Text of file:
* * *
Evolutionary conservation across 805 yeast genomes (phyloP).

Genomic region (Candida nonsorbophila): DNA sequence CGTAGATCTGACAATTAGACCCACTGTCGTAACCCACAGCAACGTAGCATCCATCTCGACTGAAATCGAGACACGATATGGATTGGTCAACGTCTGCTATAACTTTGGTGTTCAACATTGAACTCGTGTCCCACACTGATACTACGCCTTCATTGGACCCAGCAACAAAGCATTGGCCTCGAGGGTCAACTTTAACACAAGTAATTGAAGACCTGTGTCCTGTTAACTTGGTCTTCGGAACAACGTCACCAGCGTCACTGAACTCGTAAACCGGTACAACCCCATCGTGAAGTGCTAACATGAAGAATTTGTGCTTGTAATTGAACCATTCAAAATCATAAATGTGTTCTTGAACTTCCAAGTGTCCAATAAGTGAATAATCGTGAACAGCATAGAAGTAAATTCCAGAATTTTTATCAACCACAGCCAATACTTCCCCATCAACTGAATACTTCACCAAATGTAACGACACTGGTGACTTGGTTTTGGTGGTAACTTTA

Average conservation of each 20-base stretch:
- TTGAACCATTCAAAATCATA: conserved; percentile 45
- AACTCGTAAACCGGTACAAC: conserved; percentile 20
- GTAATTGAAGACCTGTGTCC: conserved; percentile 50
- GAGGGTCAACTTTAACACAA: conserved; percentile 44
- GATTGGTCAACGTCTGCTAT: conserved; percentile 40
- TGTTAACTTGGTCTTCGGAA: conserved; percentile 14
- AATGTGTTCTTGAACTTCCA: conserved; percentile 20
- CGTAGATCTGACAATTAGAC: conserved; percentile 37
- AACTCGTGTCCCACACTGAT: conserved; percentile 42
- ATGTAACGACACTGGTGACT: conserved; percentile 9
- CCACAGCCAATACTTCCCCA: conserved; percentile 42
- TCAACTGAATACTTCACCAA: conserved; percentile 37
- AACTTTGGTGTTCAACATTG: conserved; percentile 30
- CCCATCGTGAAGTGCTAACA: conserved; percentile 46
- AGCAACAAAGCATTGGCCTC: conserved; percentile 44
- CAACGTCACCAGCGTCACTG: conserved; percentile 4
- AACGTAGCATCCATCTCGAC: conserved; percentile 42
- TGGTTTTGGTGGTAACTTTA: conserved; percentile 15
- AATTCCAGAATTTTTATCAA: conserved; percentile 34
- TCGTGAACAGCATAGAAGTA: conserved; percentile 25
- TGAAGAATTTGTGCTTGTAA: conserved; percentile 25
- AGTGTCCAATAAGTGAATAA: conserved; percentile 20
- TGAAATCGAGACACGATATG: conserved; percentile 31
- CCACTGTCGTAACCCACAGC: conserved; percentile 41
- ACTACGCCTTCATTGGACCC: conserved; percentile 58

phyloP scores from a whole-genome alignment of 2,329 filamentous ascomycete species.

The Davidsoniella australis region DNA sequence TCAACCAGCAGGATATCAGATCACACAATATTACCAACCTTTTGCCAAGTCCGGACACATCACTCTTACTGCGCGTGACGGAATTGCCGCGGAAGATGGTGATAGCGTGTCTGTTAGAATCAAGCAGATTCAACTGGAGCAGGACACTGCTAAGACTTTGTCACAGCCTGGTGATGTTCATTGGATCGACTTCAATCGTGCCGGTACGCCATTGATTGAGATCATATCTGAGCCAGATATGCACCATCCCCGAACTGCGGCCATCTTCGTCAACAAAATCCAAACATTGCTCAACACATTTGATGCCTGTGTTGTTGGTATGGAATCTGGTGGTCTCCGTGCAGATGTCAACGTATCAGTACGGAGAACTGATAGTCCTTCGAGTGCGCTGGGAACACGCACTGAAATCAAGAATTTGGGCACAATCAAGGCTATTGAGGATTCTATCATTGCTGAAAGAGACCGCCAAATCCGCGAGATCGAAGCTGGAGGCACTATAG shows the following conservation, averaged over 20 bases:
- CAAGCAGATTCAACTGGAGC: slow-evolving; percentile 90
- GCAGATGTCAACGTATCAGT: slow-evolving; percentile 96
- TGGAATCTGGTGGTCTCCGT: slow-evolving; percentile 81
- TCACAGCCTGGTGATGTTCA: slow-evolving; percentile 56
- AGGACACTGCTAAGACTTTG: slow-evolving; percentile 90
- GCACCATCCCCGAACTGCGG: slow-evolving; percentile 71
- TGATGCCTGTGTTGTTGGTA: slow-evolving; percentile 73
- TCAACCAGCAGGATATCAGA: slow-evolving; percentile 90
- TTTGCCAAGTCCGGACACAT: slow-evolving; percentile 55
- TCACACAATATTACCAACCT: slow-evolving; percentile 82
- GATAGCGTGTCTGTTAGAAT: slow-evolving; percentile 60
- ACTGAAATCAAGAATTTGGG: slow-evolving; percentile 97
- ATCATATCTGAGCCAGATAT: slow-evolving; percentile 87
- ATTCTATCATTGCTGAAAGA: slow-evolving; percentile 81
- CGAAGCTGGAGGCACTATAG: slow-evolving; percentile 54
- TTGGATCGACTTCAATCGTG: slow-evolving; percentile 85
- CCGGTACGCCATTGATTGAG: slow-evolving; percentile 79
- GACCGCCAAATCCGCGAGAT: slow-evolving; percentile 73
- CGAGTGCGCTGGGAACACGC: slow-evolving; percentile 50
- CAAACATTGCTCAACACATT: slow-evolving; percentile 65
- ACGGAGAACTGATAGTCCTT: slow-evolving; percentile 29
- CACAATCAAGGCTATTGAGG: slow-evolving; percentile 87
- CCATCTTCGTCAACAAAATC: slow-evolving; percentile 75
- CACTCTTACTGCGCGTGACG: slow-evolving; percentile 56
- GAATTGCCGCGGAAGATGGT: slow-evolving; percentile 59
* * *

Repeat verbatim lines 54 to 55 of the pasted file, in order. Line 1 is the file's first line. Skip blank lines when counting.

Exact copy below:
- CACTCTTACTGCGCGTGACG: slow-evolving; percentile 56
- GAATTGCCGCGGAAGATGGT: slow-evolving; percentile 59